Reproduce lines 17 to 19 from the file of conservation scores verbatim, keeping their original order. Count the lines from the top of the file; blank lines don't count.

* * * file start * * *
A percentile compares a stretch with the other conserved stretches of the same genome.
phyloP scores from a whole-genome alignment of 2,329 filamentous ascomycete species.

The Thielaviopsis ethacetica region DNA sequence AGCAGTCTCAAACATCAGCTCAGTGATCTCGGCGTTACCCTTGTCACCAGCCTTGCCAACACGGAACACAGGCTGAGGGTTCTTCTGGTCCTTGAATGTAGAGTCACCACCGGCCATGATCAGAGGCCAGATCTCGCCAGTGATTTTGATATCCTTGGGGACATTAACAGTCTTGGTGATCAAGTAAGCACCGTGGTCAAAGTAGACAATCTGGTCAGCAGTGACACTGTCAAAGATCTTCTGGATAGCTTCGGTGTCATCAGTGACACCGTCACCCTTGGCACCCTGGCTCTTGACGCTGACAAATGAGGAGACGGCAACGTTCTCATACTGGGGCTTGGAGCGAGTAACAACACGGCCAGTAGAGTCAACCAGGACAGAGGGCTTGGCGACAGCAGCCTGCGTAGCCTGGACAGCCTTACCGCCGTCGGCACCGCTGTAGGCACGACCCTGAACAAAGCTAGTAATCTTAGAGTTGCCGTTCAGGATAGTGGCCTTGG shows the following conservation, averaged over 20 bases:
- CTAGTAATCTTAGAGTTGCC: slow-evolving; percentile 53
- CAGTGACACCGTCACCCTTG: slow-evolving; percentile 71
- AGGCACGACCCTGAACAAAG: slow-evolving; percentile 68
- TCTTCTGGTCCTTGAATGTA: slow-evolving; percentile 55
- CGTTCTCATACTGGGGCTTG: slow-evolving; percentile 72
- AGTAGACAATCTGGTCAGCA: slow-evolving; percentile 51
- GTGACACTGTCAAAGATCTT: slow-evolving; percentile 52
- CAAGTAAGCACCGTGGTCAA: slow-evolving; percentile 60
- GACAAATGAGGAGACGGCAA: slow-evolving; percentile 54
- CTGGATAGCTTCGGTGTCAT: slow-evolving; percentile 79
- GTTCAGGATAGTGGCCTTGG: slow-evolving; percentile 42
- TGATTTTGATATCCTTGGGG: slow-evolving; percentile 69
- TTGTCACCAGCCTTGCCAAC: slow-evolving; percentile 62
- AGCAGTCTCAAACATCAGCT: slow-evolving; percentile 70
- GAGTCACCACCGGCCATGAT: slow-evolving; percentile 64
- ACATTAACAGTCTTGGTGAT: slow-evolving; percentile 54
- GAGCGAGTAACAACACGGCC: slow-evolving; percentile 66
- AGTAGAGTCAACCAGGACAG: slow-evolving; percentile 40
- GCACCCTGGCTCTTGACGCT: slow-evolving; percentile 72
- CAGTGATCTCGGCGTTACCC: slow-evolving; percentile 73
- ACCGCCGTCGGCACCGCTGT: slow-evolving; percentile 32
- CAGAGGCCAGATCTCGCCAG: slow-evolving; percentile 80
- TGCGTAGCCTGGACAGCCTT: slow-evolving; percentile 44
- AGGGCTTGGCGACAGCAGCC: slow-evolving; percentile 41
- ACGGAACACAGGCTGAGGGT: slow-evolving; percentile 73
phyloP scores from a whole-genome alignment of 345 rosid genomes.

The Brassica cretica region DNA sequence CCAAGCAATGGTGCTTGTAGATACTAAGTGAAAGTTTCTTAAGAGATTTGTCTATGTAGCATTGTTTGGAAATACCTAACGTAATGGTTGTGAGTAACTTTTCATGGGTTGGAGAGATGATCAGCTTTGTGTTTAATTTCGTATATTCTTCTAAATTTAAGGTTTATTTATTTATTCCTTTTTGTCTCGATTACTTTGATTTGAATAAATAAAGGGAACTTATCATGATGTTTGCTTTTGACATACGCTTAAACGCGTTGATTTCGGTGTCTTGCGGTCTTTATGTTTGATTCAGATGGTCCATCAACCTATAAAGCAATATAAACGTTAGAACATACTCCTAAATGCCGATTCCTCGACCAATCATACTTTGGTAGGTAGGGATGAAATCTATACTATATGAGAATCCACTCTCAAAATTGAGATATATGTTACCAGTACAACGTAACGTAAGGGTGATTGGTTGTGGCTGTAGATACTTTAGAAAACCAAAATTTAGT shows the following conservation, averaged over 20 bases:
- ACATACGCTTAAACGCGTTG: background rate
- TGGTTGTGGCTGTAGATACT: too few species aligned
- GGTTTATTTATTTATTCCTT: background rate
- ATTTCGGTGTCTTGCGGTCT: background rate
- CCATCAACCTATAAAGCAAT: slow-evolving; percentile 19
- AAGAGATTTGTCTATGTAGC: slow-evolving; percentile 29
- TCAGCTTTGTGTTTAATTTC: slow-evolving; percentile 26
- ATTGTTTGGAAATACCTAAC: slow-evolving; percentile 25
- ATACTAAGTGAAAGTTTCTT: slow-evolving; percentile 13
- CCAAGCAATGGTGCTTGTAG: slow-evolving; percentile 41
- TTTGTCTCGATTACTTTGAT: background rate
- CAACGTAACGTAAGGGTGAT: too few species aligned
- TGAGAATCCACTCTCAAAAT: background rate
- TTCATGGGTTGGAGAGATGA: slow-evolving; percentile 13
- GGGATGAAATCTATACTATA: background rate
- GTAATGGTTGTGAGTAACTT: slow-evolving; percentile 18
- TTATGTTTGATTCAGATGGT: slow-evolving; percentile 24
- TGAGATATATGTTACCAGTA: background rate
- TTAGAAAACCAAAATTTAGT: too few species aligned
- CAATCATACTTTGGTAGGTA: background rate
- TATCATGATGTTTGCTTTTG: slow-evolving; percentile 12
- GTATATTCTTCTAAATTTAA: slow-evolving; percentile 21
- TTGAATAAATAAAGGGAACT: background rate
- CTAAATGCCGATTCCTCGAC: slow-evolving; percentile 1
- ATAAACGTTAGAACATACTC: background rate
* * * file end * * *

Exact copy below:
- AGCAGTCTCAAACATCAGCT: slow-evolving; percentile 70
- GAGTCACCACCGGCCATGAT: slow-evolving; percentile 64
- ACATTAACAGTCTTGGTGAT: slow-evolving; percentile 54